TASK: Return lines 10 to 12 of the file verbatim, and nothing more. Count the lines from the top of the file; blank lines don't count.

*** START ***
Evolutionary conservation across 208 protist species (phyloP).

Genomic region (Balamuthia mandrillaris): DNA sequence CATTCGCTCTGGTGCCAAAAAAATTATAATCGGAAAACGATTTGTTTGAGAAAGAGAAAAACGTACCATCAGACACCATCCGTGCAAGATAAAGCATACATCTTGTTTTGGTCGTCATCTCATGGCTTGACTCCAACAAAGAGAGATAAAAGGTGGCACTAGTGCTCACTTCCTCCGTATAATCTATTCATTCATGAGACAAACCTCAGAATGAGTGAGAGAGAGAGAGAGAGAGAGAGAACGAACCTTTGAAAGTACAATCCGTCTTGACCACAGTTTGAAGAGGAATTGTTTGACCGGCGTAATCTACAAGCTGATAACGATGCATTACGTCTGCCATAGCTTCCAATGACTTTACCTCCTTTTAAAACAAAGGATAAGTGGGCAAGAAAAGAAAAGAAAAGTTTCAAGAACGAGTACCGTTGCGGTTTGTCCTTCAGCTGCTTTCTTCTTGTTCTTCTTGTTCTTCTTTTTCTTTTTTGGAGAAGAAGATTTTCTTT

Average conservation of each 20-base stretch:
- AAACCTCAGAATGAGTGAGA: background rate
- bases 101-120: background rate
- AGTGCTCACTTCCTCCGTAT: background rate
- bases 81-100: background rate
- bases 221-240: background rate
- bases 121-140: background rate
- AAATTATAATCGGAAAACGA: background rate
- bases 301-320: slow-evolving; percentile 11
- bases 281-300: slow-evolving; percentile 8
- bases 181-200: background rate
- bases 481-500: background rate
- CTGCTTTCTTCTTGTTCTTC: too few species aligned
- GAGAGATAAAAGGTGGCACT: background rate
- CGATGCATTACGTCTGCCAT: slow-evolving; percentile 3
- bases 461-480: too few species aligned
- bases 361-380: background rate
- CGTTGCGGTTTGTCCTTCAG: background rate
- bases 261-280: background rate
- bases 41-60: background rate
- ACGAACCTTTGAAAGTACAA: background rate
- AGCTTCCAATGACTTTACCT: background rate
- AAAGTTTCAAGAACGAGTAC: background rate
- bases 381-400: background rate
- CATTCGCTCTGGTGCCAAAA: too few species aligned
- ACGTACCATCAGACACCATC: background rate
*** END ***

- AAATTATAATCGGAAAACGA: background rate
- bases 301-320: slow-evolving; percentile 11
- bases 281-300: slow-evolving; percentile 8